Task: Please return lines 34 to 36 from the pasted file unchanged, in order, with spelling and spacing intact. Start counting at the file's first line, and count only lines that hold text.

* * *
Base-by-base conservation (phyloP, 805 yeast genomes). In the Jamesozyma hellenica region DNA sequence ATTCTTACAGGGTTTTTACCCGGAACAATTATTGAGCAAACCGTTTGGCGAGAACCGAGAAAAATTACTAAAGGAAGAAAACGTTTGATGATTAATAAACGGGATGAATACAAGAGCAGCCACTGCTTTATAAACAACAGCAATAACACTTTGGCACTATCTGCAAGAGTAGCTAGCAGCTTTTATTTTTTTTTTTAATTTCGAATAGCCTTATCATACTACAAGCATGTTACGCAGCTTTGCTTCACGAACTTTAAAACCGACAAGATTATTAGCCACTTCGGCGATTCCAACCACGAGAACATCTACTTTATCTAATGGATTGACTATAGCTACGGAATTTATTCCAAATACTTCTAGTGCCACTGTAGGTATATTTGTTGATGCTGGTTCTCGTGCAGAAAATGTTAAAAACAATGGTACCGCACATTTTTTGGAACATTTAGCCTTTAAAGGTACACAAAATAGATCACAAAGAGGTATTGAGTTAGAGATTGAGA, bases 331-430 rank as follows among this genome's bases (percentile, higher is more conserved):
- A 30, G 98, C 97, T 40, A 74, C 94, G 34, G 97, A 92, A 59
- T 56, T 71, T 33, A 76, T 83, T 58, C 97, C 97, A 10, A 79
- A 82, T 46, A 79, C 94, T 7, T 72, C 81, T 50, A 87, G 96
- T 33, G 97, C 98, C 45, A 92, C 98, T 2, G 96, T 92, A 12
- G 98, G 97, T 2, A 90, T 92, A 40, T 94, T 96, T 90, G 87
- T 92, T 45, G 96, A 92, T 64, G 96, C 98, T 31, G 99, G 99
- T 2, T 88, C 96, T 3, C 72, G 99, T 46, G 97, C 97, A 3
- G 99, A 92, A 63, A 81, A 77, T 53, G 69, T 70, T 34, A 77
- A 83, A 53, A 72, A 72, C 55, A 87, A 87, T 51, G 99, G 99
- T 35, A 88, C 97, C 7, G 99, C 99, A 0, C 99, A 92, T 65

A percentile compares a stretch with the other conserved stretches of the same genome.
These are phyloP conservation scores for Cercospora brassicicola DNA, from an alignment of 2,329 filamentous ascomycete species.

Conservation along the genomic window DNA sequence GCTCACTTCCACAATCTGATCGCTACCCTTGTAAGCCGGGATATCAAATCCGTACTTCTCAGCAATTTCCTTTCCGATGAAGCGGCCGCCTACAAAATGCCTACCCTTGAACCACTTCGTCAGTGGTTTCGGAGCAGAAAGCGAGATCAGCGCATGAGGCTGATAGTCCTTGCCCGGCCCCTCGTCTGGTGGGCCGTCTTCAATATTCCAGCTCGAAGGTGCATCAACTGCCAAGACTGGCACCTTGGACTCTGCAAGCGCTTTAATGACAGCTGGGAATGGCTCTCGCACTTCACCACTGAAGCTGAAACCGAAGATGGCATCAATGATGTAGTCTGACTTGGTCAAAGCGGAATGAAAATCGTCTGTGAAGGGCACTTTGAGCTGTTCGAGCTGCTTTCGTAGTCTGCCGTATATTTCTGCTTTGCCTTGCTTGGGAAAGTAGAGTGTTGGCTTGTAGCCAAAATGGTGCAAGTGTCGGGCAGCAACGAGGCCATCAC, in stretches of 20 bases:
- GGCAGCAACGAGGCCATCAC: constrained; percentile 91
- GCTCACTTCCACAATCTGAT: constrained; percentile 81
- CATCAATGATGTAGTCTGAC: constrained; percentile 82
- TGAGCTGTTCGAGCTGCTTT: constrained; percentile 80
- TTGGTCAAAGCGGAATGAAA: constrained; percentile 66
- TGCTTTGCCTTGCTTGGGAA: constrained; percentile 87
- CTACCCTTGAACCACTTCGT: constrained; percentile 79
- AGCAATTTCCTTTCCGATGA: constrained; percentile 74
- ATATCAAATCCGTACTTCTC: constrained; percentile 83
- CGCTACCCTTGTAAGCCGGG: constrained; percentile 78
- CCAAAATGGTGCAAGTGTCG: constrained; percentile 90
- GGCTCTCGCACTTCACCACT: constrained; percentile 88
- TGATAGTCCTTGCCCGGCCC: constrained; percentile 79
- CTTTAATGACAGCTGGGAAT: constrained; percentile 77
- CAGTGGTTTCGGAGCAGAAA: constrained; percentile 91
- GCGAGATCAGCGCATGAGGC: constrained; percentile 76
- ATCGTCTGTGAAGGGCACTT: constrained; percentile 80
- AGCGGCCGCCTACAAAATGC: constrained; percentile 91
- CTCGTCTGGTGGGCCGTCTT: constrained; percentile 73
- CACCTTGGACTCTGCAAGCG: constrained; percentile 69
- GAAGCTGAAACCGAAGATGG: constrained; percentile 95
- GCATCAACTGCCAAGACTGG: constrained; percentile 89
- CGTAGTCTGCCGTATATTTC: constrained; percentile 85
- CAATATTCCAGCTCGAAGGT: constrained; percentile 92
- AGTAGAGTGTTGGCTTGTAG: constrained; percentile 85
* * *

- CACCTTGGACTCTGCAAGCG: constrained; percentile 69
- GAAGCTGAAACCGAAGATGG: constrained; percentile 95
- GCATCAACTGCCAAGACTGG: constrained; percentile 89